Fiber optics: Information 'packed into light'
June 20, 2016
by Mark Ollig

The ability to guide light in other than a straight line was demonstrated in 1841.

Jean-Daniel Colladon, a Swiss physicist, showed how a ray of light, traveling inside a curved arc of flowing water would bend, thus becoming “refracted.”

He called this event “light guiding.”

It was; “one of the most beautiful and most curious experiments that one can perform in a course on optics,” Colladon later wrote.

Jumping ahead 135 years, we find engineers have successfully sent and received information over a beam of light.

This was accomplished by having the light encode the information to be transmitted, using direct modulation via multiplexing laser frequencies within the modulated light, guided through a transparent, fiber-optic glass strand.

The “laser” acronym means: Light Amplification by Stimulated Emission of Radiation.

“It is a device which produces light. Tunable lasers can produce light of a single frequency, or visible color, in human terms. By turning the laser light signal on and off quickly, you can transmit the ones and zeros of a digital communications channel,” is the description of a laser from my trusty Newton’s Telecom Dictionary.

The two most common light sources for fiber-optic transmission are: LED’s (light-emitting diodes), and laser diodes.

In 1976, information encoded within laser light was successfully sent over a fiber-optic telephone cable installed at AT&T’s research facility in Atlanta, GA.

During the same year, the copper wiring harness from an A-7 Corsair US military fighter jet was replaced with a fiber optical link network.

This optical link contained 250 feet, consisting of 13 fiber-optic cables, weighing 3.75 pounds

The A-7 Corsairs’ previous copper wiring harness was comprised of 300 individual copper wire circuits, totaling 4,133 feet, and weighing 88 pounds.

Today’s fiber optics installed in modern aircraft, allows military pilots to make instantaneous decisions using high-resolution imaging systems, displays, and flight controls linked with fiber optic networks providing real-time data.

In 1977, AT&T’s first commercial application of transmitting communications over a fiber-optic cable took place in Chicago.

Unbeknownst to the public, certain fiber-optic technologies were stealthily being used in the 1960s.

Your investigative columnist did some digging.

I discovered NASA’s black- and-white lunar television camera, used by the Apollo 11 astronauts on the surface of the moon in 1969, incorporated fiber-optic technology.

The use of fiber-optic technology in the lunar television camera was considered “classified CONFIDENTIAL” in NASA’s “Lunar Television Camera Pre-installation Acceptance (PIA) Test Plan” document 28-105, dated March 12, 1968.

This Apollo 11 lunar surface camera was kept inside a storage compartment on the descent stage of the lunar module “Eagle.”

Westinghouse Electric Corporation’s Aerospace Division developed and manufactured the Apollo Lunar Television Camera (part number 607R962).

The original lunar television camera remains on the surface of the moon, in the Sea of Tranquility, near the Apollo 11 landing site.

But I digress from today’s topic.

We had previously believed fiber-optic technology would not reach its data-capability bandwidth ceiling for many years to come; however, this is no longer the case.

According to the University of the Witwatersrand, Johannesburg, South Africa, the increases in amounts of data being used, coupled with the advances in information technology, are going to have troublesome repercussions on the current technology used for providing the bandwidth needed to transport data – even over fiber optics.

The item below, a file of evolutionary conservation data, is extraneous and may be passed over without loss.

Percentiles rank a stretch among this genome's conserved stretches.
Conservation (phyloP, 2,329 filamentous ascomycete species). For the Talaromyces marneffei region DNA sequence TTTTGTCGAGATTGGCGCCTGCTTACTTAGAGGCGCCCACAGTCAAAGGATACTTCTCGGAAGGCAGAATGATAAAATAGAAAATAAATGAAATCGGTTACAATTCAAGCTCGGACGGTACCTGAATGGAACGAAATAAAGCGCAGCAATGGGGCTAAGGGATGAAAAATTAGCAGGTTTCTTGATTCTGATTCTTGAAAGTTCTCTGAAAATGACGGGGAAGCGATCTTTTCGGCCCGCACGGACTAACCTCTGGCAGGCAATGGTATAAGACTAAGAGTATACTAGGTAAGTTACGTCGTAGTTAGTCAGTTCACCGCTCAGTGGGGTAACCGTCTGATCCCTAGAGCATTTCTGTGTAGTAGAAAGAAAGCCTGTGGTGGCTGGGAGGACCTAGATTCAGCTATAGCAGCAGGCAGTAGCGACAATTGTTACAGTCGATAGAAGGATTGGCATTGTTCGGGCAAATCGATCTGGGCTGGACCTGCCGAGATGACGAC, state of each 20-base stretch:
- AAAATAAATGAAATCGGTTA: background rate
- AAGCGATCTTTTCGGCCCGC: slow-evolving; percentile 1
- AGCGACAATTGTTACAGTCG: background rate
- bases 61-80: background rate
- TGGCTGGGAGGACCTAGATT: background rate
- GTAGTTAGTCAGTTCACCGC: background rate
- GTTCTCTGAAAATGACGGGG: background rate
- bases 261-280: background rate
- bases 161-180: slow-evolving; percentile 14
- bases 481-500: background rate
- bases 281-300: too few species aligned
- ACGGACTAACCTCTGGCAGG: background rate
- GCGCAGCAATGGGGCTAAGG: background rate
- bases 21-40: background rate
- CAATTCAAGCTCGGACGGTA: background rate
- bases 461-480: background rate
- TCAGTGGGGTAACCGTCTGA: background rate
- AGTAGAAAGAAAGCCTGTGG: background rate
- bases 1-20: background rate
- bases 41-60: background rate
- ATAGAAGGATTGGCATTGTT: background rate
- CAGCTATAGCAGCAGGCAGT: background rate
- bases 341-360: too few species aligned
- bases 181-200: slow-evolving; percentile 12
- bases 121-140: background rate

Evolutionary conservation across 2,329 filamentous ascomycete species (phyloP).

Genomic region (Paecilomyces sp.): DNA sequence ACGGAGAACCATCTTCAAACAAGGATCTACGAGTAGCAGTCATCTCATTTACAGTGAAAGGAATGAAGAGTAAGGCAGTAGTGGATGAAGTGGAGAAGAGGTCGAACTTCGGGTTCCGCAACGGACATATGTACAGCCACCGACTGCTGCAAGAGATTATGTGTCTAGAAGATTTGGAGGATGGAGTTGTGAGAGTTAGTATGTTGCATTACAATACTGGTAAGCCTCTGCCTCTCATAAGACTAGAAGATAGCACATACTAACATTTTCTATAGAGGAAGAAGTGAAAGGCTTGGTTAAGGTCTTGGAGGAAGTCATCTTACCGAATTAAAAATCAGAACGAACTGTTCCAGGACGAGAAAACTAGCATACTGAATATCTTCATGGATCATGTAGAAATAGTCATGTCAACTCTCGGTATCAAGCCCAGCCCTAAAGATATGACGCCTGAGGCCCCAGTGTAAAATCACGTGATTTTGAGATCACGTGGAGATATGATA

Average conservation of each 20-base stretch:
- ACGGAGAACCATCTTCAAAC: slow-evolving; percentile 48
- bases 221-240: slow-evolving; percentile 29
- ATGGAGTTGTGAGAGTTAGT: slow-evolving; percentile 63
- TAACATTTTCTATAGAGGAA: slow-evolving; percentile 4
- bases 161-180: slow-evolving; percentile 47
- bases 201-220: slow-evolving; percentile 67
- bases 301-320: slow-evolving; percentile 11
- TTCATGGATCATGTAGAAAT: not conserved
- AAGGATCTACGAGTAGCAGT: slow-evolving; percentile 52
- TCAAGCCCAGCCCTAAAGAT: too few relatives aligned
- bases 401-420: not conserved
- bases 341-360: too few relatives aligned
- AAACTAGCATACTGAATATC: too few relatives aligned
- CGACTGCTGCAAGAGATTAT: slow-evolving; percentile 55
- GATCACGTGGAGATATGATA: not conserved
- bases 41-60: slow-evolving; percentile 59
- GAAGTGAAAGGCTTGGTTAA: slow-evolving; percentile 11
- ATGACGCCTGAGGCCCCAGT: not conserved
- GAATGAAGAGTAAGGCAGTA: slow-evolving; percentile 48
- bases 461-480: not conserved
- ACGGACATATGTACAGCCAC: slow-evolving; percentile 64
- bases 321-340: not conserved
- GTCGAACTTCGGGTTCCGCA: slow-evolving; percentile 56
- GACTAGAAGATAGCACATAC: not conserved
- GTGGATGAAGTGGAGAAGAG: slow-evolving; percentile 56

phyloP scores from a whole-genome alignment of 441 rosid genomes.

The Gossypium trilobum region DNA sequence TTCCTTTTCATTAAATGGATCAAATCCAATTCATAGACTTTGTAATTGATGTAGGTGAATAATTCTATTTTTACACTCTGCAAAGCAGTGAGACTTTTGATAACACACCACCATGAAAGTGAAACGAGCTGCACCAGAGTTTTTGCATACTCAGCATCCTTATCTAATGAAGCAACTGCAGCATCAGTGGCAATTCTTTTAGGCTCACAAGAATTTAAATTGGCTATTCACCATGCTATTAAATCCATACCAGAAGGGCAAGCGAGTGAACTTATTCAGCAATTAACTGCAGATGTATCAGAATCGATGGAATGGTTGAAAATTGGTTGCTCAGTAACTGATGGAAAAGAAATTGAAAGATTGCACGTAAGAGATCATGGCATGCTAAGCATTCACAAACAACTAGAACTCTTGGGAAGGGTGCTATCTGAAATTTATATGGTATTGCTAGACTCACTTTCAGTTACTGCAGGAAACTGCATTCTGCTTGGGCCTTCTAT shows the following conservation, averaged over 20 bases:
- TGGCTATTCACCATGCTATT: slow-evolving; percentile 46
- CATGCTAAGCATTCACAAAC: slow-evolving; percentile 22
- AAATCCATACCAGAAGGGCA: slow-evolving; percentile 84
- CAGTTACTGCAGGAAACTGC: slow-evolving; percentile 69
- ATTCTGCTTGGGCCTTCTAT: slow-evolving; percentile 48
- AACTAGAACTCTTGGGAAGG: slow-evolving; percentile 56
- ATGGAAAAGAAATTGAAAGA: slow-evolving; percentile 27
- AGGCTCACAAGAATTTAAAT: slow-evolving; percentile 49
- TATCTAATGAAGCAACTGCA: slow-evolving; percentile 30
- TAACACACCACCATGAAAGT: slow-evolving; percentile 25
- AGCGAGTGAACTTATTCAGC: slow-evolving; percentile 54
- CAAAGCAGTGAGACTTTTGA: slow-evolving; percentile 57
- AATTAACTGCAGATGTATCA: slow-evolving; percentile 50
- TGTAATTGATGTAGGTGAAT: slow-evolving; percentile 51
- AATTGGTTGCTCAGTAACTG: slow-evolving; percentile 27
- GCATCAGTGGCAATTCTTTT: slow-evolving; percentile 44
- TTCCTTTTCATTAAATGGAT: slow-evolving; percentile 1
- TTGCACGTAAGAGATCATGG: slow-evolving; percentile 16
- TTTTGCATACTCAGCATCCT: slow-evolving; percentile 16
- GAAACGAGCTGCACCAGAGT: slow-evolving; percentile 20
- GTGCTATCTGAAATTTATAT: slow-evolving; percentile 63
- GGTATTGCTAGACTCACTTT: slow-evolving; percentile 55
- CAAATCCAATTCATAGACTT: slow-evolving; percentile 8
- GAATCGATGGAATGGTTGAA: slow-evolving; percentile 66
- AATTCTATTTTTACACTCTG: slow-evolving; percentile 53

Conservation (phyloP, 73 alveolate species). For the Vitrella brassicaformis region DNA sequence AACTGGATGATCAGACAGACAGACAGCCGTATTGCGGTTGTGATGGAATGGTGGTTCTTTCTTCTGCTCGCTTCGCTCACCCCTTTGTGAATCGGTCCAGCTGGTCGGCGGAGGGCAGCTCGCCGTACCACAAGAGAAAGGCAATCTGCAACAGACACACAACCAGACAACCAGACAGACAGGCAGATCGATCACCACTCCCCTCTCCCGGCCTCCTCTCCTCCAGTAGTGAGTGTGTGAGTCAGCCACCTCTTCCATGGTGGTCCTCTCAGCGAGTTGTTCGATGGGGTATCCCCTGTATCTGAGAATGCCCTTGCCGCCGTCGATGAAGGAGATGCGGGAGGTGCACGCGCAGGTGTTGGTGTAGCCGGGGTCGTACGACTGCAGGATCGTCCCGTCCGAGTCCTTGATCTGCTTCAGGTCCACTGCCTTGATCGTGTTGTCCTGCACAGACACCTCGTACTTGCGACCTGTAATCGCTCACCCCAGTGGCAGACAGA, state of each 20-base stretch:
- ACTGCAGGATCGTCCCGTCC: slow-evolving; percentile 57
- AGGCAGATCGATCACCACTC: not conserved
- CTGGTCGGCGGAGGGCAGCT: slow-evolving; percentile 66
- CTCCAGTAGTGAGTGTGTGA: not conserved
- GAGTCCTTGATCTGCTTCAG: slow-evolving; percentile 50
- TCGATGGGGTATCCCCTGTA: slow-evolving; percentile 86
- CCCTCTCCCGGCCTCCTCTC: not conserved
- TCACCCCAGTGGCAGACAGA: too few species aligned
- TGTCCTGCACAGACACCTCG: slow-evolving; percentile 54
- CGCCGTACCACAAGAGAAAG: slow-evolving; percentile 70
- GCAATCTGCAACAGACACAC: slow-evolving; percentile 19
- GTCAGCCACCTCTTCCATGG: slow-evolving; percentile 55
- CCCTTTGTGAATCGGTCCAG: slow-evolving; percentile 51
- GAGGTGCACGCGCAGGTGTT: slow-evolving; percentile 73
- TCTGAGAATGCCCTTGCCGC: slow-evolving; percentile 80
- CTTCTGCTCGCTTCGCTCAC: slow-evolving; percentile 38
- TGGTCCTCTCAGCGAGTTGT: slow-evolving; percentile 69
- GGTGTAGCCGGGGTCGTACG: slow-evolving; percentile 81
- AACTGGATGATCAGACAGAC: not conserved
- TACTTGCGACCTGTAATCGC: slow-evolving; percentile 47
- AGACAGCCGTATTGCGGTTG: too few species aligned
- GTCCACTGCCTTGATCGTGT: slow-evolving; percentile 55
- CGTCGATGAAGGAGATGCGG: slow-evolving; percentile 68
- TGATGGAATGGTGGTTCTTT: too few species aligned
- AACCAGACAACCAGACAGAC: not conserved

“Traditional optical communication systems modulate the amplitude, phase, polarization, color, and frequency of the light that is transmitted,” the news release from the University stated.

Researchers from this university began working with the South Africa’s Council for Scientific and Industrial Research.

They demonstrated how over 100 separate light patterns (representing data) could be individually sourced through a single optical communications link.

The researchers created a computer hologram encoded with over 100 light pattern configurations in multiple colors.

These light pattern configurations were sent through an engineered liquid crystal, which acted as a single spatial light modulator.

As this single light was transmitted, each individual light pattern was “demultiplexed,” meaning, the 100 individual light configuration patterns were extracted and sent to their unique designated locations.

All 100 light patterns were detected simultaneously.

This test was performed in a laboratory; the next stage involves demonstrating this new technology in a “real-world” situation.

This increase in light patterns will allow for a huge expansion in available bandwidth used for the transmission of voice, video, and other data.

The additional bandwidth availability will result in information being more efficiently “packed into light.”

Back in the day, this old telephone cable splicer used to worry about having enough copper pairs to handle voice traffic.

Today, with fiber optics, we’re worried about having enough light to handle data bandwidth requirements.

Go figure.

To see the March 12, 1968, NASA booklet describing the “Lunar Television Camera,” go to: http://tinyurl.com/lunarcam.

In this booklet, Section 1.1 “Security Classification” includes the “classified CONFIDENTIAL” portion of the fiber optics used with the lunar television camera.

Allow me to light your way through Twitter, via my @bitsandbytes user handle.

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